A school district in suburban Philadelphia gave out MacBook laptops to “all high school students” which contained a security feature allowing the school to remotely activate the laptops’ webcams, Lower Merion School District Superintendent Dr. Christopher McGinley admitted yesterday. “The laptops do contain a security feature intended to track lost, stolen and missing laptops. This feature has been deactivated effective today,” states the district’s initial online response.
A letter by Dr. McGinley posted later that evening gives more details:
“…Laptops are a frequent target for theft in schools and off school property. District laptops do contain a security feature intended to track lost, stolen and missing laptops. The security feature, which was disabled today, was installed to help locate a laptop in the event it was reported lost, missing or stolen so that the laptop could be returned to the student.
Upon a report of a suspected lost, stolen or missing laptop, the feature would be activated by the District’s security and technology departments. The security feature’s capabilities were limited to taking a still image of the operator and the operator’s screen. This feature was only used for the narrow purpose of locating a lost, stolen or missing laptop. The District never activated the security feature for any other purpose or in any other manner whatsoever…”
This revelation came following a lawsuit by one family against the school district, Computer World reported yesterday. “A Philadelphia-area school district finds itself under scrutiny after remotely activating a MacBook Web cam and capturing a young student engaging in ‘improper behavior at home,’” writes Brennon Slattery for PC World today. “The student was confronted by a Harrington High School official and shown photographs of his actions. These photographs set off privacy alarms and have led to a class-action lawsuit alleging that the school district has been spying on its students in their homes.” (Actually, the initial Computer World article said the lawsuit might become a class-action suit, but is not necessarily one yet. He also misspelled the school district’s name as “Lower Merton School District.”)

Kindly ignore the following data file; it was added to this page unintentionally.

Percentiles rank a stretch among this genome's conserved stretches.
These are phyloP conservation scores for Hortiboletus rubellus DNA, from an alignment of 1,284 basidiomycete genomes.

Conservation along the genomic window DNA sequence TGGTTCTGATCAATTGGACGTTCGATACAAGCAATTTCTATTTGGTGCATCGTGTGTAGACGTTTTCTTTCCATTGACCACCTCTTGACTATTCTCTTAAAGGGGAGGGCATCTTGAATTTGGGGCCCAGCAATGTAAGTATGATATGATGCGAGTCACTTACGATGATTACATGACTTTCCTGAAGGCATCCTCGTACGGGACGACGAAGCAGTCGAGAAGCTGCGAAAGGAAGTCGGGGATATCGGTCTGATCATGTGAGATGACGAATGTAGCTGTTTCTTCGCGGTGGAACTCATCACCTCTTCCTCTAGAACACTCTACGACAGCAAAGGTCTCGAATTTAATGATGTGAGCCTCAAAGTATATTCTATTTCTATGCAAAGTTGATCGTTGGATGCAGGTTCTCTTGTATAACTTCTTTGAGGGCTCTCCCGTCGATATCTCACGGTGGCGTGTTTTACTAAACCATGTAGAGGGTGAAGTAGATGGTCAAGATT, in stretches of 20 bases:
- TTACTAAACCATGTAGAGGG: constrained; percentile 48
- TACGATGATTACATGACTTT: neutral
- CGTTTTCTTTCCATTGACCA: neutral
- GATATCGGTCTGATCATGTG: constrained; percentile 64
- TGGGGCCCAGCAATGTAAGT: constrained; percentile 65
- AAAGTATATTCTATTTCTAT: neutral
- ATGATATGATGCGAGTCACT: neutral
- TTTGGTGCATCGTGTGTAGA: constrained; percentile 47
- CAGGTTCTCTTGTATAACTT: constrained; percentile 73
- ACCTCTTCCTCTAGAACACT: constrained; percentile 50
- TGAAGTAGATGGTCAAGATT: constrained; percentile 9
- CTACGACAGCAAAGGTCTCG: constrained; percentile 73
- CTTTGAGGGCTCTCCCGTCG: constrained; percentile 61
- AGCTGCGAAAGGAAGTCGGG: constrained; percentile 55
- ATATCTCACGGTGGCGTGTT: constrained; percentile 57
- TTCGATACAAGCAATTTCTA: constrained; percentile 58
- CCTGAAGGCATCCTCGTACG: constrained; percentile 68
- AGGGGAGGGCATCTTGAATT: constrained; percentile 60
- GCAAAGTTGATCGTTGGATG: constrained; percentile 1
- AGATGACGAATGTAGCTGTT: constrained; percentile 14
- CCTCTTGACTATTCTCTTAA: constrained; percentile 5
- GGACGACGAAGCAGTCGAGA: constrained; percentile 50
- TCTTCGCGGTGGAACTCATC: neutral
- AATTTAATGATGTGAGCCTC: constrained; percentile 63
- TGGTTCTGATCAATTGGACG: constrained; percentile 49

“[Michael and Holly] Robbins claimed that the district did not tell them beforehand that their son’s laptop Webcam could be activated remotely, and added that there was no mention of the functionality in any of the documentation they received or on the district’s Web site,” reported Gregg Keizer for Computer World on Feb. 18. “The suit accuses the school district of violating the federal Electronic Communications Privacy Act (ECPA), and other federal and state statues, including the Pennsylvania Wiretapping and Electronic Surveillance Act,” he later added.
Update, 2/23: Laura Ingle at the Fox News LiveShots blog says that the FBI is now involved. “Now, the FBI has reportedly opened an investigation into the case to see if there were any federal wiretap or computer-intrusion laws that were violated,” she writes.
Bethany Stotts is a staff writer at Accuracy in Academia.